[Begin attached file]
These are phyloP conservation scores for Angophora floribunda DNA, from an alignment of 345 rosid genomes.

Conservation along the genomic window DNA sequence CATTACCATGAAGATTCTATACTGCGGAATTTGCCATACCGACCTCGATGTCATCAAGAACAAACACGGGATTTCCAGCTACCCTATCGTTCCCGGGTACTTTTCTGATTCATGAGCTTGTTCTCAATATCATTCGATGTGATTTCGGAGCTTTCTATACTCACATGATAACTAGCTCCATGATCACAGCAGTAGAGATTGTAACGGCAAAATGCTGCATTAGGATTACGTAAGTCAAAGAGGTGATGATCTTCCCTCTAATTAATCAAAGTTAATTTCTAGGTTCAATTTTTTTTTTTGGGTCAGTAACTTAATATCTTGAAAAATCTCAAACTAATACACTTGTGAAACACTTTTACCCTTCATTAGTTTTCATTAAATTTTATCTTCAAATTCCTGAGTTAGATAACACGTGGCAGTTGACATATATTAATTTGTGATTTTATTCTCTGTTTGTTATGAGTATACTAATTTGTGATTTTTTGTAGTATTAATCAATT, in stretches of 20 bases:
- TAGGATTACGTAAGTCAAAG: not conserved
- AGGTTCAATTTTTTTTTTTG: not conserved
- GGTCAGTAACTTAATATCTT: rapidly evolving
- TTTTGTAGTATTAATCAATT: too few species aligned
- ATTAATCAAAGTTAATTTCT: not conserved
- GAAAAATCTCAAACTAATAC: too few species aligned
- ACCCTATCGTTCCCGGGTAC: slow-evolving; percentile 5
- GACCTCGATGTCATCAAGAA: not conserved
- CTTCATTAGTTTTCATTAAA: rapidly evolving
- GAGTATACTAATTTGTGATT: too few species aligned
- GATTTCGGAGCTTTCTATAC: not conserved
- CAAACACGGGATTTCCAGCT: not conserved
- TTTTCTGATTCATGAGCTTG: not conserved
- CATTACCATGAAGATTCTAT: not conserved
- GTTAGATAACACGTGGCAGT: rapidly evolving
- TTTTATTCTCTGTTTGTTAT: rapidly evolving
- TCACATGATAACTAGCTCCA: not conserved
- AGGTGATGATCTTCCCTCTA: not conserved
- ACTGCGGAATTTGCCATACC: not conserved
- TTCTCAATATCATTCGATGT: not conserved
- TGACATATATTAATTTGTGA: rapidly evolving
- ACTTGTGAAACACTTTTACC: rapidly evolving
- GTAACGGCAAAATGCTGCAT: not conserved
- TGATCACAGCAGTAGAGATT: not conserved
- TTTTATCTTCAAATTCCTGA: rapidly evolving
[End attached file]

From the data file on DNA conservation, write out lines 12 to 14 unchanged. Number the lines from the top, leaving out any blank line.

- GAGTATACTAATTTGTGATT: too few species aligned
- GATTTCGGAGCTTTCTATAC: not conserved
- CAAACACGGGATTTCCAGCT: not conserved